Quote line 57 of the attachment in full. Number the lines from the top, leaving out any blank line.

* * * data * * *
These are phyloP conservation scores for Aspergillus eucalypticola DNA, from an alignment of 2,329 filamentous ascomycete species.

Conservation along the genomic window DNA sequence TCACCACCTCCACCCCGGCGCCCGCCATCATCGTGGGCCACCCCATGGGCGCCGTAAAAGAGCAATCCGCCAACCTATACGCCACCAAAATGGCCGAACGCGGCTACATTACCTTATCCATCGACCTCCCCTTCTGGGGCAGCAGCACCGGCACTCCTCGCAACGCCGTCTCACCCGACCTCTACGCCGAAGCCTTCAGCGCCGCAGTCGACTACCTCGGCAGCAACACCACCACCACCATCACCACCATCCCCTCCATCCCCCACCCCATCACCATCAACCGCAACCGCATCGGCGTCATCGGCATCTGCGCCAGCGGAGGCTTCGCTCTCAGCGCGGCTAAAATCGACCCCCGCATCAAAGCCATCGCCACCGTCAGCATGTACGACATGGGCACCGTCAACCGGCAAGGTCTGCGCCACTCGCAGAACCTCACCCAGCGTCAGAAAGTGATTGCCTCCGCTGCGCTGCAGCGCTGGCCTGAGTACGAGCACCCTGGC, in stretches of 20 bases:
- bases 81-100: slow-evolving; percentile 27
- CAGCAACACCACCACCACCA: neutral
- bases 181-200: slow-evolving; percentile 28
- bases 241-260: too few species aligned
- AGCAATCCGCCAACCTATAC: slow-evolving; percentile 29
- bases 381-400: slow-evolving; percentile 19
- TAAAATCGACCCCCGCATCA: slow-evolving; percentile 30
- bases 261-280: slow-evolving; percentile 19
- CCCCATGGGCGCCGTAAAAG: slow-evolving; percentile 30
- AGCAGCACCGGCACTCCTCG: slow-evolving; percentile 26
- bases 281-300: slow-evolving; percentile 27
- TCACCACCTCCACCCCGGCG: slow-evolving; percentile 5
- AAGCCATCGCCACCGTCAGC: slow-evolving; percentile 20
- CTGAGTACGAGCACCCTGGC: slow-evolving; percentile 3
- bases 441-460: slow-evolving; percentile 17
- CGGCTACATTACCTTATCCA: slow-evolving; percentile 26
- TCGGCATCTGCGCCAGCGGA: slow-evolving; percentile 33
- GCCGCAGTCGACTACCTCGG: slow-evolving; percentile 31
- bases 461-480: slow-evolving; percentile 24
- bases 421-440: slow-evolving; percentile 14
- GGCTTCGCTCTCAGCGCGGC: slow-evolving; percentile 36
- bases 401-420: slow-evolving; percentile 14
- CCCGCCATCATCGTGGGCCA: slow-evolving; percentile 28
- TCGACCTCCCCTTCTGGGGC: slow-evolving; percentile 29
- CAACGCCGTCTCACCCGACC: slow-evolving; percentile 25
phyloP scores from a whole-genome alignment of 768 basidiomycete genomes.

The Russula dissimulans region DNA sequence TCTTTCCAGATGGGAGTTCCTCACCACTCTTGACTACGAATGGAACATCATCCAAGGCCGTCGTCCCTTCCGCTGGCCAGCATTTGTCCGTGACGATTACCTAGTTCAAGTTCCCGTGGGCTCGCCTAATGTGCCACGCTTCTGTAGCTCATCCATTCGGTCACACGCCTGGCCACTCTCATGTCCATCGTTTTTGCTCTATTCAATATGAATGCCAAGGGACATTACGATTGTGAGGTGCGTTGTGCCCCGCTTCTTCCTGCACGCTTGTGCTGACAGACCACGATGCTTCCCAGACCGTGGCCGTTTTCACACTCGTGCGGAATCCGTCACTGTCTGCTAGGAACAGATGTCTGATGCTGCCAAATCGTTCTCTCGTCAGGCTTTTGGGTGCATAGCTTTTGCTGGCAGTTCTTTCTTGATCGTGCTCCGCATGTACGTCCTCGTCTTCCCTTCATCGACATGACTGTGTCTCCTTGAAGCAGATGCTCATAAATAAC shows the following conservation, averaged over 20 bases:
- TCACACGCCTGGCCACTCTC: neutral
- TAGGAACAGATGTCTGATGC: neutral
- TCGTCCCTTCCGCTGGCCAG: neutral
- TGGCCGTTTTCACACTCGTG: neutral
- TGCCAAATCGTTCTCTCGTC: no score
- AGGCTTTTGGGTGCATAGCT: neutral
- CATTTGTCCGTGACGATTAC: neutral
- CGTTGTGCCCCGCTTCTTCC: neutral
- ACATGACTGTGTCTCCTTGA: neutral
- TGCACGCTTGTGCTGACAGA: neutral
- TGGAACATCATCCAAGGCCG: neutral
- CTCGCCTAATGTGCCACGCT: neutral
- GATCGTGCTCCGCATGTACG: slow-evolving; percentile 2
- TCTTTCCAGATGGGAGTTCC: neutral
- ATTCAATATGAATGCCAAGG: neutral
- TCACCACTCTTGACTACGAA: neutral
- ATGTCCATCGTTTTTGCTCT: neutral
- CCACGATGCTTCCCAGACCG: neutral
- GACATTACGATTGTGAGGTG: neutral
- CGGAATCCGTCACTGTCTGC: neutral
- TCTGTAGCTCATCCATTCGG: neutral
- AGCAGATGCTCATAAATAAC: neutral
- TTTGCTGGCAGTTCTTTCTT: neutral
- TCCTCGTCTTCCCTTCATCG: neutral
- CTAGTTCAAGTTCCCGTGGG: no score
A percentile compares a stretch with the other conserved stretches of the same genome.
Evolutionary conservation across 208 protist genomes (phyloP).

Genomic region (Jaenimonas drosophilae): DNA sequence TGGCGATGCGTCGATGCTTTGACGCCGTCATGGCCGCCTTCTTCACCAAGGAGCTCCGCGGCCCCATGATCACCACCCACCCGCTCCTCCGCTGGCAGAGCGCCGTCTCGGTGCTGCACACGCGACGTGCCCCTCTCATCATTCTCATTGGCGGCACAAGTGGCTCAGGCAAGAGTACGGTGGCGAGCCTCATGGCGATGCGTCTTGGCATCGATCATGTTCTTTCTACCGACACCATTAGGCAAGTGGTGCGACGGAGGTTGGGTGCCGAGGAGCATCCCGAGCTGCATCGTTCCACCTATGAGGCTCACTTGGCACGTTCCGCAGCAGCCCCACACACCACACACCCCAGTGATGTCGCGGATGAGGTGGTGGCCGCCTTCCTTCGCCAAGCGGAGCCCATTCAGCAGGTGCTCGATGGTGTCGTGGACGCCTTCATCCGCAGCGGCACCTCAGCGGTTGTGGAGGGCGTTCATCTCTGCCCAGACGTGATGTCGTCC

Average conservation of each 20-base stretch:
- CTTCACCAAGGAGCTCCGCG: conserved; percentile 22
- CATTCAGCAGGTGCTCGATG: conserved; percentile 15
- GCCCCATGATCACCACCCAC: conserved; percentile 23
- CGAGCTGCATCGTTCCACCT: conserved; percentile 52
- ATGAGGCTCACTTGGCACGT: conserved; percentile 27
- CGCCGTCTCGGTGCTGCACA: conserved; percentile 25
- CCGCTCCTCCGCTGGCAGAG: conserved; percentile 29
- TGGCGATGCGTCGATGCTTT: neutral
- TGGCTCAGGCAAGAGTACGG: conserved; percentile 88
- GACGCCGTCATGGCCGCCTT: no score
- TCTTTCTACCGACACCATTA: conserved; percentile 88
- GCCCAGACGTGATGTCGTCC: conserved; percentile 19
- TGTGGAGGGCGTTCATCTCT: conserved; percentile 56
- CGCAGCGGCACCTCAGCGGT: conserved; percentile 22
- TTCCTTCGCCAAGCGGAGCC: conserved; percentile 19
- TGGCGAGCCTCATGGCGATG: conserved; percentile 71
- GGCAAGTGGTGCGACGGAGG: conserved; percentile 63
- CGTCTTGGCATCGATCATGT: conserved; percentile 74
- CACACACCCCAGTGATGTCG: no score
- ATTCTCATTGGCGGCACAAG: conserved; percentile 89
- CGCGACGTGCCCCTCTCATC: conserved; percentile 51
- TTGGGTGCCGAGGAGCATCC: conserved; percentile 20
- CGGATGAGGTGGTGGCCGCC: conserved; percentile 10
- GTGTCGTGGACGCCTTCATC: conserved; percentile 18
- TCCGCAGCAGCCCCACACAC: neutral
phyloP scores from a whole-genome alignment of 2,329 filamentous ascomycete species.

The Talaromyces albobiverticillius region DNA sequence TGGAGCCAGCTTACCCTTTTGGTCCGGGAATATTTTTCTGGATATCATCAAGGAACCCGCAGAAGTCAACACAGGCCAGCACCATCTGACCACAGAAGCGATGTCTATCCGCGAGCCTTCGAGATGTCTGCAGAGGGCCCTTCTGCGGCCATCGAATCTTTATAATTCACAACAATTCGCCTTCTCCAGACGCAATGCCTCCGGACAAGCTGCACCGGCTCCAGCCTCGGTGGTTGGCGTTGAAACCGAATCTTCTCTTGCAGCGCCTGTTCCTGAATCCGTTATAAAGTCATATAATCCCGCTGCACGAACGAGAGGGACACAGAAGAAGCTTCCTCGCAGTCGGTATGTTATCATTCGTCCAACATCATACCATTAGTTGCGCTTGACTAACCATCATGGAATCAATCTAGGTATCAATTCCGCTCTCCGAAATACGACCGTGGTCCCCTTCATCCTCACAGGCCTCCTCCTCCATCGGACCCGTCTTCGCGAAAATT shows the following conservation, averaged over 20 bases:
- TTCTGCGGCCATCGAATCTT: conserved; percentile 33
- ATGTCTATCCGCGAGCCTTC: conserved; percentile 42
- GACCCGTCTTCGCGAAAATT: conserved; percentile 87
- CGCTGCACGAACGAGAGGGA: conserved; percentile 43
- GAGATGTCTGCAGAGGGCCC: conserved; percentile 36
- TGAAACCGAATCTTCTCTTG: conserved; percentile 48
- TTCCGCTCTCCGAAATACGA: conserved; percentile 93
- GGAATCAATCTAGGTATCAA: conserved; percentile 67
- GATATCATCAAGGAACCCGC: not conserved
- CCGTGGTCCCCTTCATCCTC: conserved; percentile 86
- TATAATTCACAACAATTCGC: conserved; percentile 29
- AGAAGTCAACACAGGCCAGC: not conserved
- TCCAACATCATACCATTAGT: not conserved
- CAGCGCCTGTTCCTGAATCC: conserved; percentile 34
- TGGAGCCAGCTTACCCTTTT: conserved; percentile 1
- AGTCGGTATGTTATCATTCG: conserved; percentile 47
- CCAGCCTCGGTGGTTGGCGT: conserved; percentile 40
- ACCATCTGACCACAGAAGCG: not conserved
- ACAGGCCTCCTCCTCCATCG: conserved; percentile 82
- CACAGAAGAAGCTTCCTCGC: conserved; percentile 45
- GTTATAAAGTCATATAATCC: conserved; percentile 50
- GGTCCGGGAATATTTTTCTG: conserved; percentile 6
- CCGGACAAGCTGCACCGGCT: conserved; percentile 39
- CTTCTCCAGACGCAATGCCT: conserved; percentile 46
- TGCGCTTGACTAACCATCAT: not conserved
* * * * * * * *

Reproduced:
Genomic region (Jaenimonas drosophilae): DNA sequence TGGCGATGCGTCGATGCTTTGACGCCGTCATGGCCGCCTTCTTCACCAAGGAGCTCCGCGGCCCCATGATCACCACCCACCCGCTCCTCCGCTGGCAGAGCGCCGTCTCGGTGCTGCACACGCGACGTGCCCCTCTCATCATTCTCATTGGCGGCACAAGTGGCTCAGGCAAGAGTACGGTGGCGAGCCTCATGGCGATGCGTCTTGGCATCGATCATGTTCTTTCTACCGACACCATTAGGCAAGTGGTGCGACGGAGGTTGGGTGCCGAGGAGCATCCCGAGCTGCATCGTTCCACCTATGAGGCTCACTTGGCACGTTCCGCAGCAGCCCCACACACCACACACCCCAGTGATGTCGCGGATGAGGTGGTGGCCGCCTTCCTTCGCCAAGCGGAGCCCATTCAGCAGGTGCTCGATGGTGTCGTGGACGCCTTCATCCGCAGCGGCACCTCAGCGGTTGTGGAGGGCGTTCATCTCTGCCCAGACGTGATGTCGTCC